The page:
NJ Drivers Could Soon See Increased Penalties for Distracted Driving

A distracted driver. Photo by Spencer Platt/Getty Images

Distracted drivers on New Jersey roads could soon face increased fines for cell phone use near a school or school crossing if a bill (A5333) sponsored by Assemblyman John McKeon (D-Morris) makes it through the Legislature and is signed into law.

Current New Jersey law imposes fines of $200 to $400 for a driver’s first distracted driving offense. That figure increases to up to $600 for a second offense and $800 for a third offense. But it doesn’t differentiate between driving on normal roads or near schools. If McKeon’s bill becomes law, those fines will jump for distracted drivers who operate their vehicles within 1,000 feet of school property or through a school crossing. First offense penalties would be up to $600 with two license points and would increase to $800 and three license points for a second offense and $1,000 and four license points for a third offense.

Under McKeon’s bill, which was introduced in the Legislature on Wednesday, drivers may use a hand-held wireless telephone only if “the operator has reason to fear for his life or safety” or to report a serious road hazard.

Another bill moving through the Legislature would create Distracted Driving Task Force in New Jersey, an effort by legislators to assess risky behind-the-wheel behaviors in the state and determine recommendations for eliminating them. The bill (S150) unanimously cleared the Senate in early December. It will likely head to the Assembly for a vote early next year and could be one of the last pieces of legislation Gov. Chris Christie signs into law before he leaves his seat in mid-January.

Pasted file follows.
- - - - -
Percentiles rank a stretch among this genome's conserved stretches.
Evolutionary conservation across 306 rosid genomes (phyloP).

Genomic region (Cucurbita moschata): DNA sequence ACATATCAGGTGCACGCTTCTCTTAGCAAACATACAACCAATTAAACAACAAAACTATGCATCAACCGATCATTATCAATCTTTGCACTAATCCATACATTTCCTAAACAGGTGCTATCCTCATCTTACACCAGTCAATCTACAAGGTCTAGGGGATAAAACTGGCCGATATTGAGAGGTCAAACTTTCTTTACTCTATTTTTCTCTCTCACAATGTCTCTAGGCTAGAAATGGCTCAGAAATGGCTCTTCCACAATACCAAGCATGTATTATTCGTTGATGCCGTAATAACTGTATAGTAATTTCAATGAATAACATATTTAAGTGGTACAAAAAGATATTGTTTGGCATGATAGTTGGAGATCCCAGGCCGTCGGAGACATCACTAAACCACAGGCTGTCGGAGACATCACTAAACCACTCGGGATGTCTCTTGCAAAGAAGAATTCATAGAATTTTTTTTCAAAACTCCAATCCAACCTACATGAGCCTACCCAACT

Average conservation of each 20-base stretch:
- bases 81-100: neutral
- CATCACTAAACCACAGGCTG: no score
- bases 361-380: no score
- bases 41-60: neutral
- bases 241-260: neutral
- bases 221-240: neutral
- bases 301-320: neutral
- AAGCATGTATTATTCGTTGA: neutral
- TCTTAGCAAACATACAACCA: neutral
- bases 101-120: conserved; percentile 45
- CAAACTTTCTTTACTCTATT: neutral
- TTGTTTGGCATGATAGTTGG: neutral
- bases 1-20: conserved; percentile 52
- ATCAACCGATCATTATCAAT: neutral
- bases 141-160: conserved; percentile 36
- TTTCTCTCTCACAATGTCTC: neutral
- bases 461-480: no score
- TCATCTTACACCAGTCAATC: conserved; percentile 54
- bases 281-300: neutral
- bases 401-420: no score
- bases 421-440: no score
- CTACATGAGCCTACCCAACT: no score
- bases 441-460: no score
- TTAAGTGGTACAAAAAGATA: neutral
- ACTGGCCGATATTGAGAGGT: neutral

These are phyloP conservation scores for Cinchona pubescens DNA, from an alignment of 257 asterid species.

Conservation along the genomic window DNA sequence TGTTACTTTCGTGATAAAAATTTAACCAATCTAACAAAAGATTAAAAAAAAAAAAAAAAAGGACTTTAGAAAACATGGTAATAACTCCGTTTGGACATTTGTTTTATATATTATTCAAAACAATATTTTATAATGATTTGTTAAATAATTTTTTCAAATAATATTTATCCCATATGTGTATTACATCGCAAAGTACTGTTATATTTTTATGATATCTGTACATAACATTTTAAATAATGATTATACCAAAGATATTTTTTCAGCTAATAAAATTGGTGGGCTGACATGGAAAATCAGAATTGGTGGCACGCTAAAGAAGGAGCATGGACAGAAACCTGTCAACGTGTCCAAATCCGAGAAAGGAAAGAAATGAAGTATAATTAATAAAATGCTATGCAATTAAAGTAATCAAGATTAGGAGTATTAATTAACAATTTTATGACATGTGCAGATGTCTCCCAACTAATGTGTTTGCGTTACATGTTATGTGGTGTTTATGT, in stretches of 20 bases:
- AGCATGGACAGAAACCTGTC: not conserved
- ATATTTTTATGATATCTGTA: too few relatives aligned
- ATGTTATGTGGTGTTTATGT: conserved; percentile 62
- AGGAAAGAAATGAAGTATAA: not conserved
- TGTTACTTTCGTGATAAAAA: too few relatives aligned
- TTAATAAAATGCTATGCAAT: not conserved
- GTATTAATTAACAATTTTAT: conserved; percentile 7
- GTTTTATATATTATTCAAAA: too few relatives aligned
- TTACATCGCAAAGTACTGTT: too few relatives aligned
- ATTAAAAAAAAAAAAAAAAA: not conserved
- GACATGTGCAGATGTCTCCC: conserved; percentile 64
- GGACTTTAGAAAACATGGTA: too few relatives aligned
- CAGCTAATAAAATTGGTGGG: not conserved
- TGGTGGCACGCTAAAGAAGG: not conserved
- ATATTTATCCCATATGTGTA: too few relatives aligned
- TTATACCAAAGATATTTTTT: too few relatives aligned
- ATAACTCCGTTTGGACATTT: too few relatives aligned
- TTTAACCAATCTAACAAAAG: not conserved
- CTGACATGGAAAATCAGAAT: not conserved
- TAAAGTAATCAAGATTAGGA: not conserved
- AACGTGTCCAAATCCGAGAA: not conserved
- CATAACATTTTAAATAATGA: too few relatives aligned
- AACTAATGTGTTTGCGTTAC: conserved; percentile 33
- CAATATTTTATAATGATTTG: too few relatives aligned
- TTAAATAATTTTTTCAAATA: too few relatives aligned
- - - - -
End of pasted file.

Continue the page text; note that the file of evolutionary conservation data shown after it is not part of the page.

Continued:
The New Jersey Division of Highway Traffic Safety estimates that distracted driving contributed to over 800,000 collisions in the state between 2010 and 2014.

If signed into law, the bill would create a 13-member task force to determine recommendations for the New Jersey governor about reducing cell phone use while driving. The governor would appoint three public members, the Senate president would appoint one and the Assembly speaker would appoint another. The remaining members would be various transportation officials, the superintendent of police and two prosecutors.

Two other legislators –Democratic Assemblymen John Wisniewski (D-Middlesex) and Nick Chiaravalloti (D-Hudson)– introduced legislation last year that would expand the definition of distracted driving to include activities that in any way interfere with the safe operation of a vehicle. That bill got significant attention in 2016 for potentially expanding distracted driving to include activities like eating, drinking or smoking behind the wheel. That distracted driving bill has since stalled but could re-emerge during lame duck

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The Legislature is in recess until after the New Year but the two weeks following the holidays will feature a frenzied legislative schedule as lawmakers attempt to push through legislation like the distracted driving bills before the new administration enters office.

NJ Drivers Could Soon See Increased Penalties for Distracted Driving